International financial centres have come to represent a major economic stake. Yet no historical study has been devoted to them. Professor Cassis, a leading financial historian, attempts to fill this gap by providing a comparative history of the most important centres that constitute the capitals of capital - New York, London, Frankfurt, Paris, Zurich, Amsterdam, Tokyo, Hong Kong, Singapore - from the beginning of the industrial age up to the present. The book has been conceived as a reflection on the dynamics of the rise and decline of international financial centres, setting them in their economic, political, social, and cultural context. While rooted in a strong and lively historical narrative, it draws on the concepts of financial economics in its analysis of events. It should widely appeal to business and finance professionals as well as to scholars and students in financial and economic history.
• A much-needed history of the rise and decline of the leading international financial centres from the eighteenth to the twentieth century, ranging from New York to Tokyo • Written by a leading financial historian with an international reputation • Will have a wide appeal amongst the business community and finance professionals as well as amongst scholars and students of financial history, business history, economic history, economics, finance and business studies
Introduction; 1. The age of private bankers, 1780–1840; 2. The concentration of capital, 1840–1875; 3. A globalised world, 1875–1914; 4. Wars and depression, 1914–1945; 5. Growth and regulation, 1945–1980; 6. Globalisation, innovation and crisis, 1980–2009; Conclusion; Glossary.
'… useful reading for anyone interested in the antecedents of today's vibrant international financial markets.' Foreign Affairs
'… a magisterial survey … This book will become the starting point from which all scholars will in future have to base their research.' Financial History Review
'It is difficult to do justice to the scope of the book in this brief review … in presenting a complex story in a readable and accessible narrative, Cassis performs a valuable service to the business historian.' Enterprise and Society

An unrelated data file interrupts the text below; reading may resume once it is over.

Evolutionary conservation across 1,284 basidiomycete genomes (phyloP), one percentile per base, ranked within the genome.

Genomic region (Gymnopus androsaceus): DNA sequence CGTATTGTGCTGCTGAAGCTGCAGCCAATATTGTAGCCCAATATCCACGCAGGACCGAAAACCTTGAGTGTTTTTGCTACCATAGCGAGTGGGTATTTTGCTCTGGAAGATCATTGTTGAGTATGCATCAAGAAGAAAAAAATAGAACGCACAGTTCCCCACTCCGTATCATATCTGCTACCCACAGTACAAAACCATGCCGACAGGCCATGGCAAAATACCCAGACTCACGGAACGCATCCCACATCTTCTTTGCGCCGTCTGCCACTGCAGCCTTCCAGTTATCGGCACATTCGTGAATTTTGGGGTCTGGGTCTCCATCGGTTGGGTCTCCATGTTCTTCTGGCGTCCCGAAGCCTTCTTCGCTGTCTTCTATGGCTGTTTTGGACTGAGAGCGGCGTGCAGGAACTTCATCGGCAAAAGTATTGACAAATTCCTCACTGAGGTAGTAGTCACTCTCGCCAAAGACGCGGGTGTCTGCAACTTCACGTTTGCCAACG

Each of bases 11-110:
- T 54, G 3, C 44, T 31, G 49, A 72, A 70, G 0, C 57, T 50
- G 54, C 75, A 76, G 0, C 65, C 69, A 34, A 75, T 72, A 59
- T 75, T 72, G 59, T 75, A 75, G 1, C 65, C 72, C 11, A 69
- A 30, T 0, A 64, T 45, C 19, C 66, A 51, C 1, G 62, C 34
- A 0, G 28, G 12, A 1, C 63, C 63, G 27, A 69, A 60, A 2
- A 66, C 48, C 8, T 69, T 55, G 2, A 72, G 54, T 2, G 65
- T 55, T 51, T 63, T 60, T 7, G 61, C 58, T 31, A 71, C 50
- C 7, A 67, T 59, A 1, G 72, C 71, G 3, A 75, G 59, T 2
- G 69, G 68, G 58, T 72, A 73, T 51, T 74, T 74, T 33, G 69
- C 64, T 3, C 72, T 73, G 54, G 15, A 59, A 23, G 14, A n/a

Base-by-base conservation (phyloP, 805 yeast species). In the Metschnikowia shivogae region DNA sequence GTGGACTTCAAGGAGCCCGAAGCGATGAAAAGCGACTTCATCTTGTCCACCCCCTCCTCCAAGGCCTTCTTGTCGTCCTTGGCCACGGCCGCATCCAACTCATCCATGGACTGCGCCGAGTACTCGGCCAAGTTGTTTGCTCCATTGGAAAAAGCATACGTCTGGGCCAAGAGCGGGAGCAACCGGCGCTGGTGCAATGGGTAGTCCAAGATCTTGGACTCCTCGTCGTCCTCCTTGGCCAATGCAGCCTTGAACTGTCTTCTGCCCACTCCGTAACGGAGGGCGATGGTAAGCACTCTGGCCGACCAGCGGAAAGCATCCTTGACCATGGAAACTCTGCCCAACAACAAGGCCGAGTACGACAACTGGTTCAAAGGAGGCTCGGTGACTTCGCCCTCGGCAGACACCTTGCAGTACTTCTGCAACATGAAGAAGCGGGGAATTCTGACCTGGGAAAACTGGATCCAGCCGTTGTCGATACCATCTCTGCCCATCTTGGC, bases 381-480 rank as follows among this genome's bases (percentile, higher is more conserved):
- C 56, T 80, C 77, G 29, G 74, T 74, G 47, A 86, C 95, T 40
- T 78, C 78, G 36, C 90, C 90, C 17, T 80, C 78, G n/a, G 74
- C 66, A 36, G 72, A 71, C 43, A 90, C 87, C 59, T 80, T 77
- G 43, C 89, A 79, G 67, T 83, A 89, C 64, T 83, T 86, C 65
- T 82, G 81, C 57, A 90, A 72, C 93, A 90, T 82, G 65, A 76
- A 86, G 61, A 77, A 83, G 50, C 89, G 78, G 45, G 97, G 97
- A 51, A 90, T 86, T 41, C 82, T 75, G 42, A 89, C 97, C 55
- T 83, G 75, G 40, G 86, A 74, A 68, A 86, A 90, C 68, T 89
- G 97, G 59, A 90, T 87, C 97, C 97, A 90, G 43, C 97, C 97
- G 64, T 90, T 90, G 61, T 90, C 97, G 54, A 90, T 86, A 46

'… an admirable, indeed indispensable account of how the capitals of capital evolved over more than two centuries - a contest that continues today in perhaps more granular and nuanced form … As modern academic offerings encompassing a solid dose of financial history are designed, Capitals of Capital will surely command a prominent place on reading lists.' Journal of International Economics
'This is a truly scholarly work of synthesis … the breadth, scope and detail of the study must recommend it to scholars and students seeking an overview of the development of international financial and banking markets over the past two hundred years.' Catherine R. Schenk, EH.NET
'Professor Cassis, with the help of his translator, has written a first class book; one that can, thanks in no small part to the comprehensive glossary, be read by the non-specialist.' Open History
'In Capitals of Capital Youssef Cassis vividly explains and compares the roles of major international financial centres in creating and sustaining our current global economy. The great centres - London, New York, Paris, Amsterdam, Berlin and Frankfurt, Tokyo, and others - rise, decline, and rejuvenate. They compete and cooperate to pool the world's financial resources and distribute them to finance trade and investment within and among nations. Institutions and personalities of course did the work, and Cassis gives the great banks and bankers, markets, and stock exchanges due attention. The book brilliantly demonstrates that much of modern history can be brought into focus through the lens of international financial center development.' Richard Sylla, Stern School of Business
'A dizzying and masterful narrative of the ever-changing fate of financial centres. Combining big trends and small but exciting details, Youssef Cassis connects the dots from the decline of Amsterdam in the late 18th century to globalization in the early 21st century. How did Hong Kong and Singapore emerge as world-class financial centres? Why did Berlin dislodge Frankfurt as Germany's top financial spot in the 1870s? All of that, and much, much more is explained in detail in this book that economists, historians and just about everyone interested in international finance will enjoy reading.' Charles Wyplosz, Graduate Institute of International Studies, Geneva
'Youssef Cassis has presented a masterful historical profile of international financial centers. The book is a triumph.' Mira Wilkins, Florida International University
'Capitals of Capital is the landmark achievement of a renowned comparative historian. Although the main individual international financial centres have had their histories written, there has long been a need for an authoritative, comprehensive overview of the fluctuating and often entwined fortunes of the rival centres. Youssef Cassis not only dispassionately tells that story over the last two and a quarter centuries, but also gives us much to ponder about the future as we move ever further into a post-industrial age.' David Kynaston, author of The City of London
'Anyone interested in the historical background of the world's most important international financial centers will prize this book enormously.' Journal of Interdisciplinary History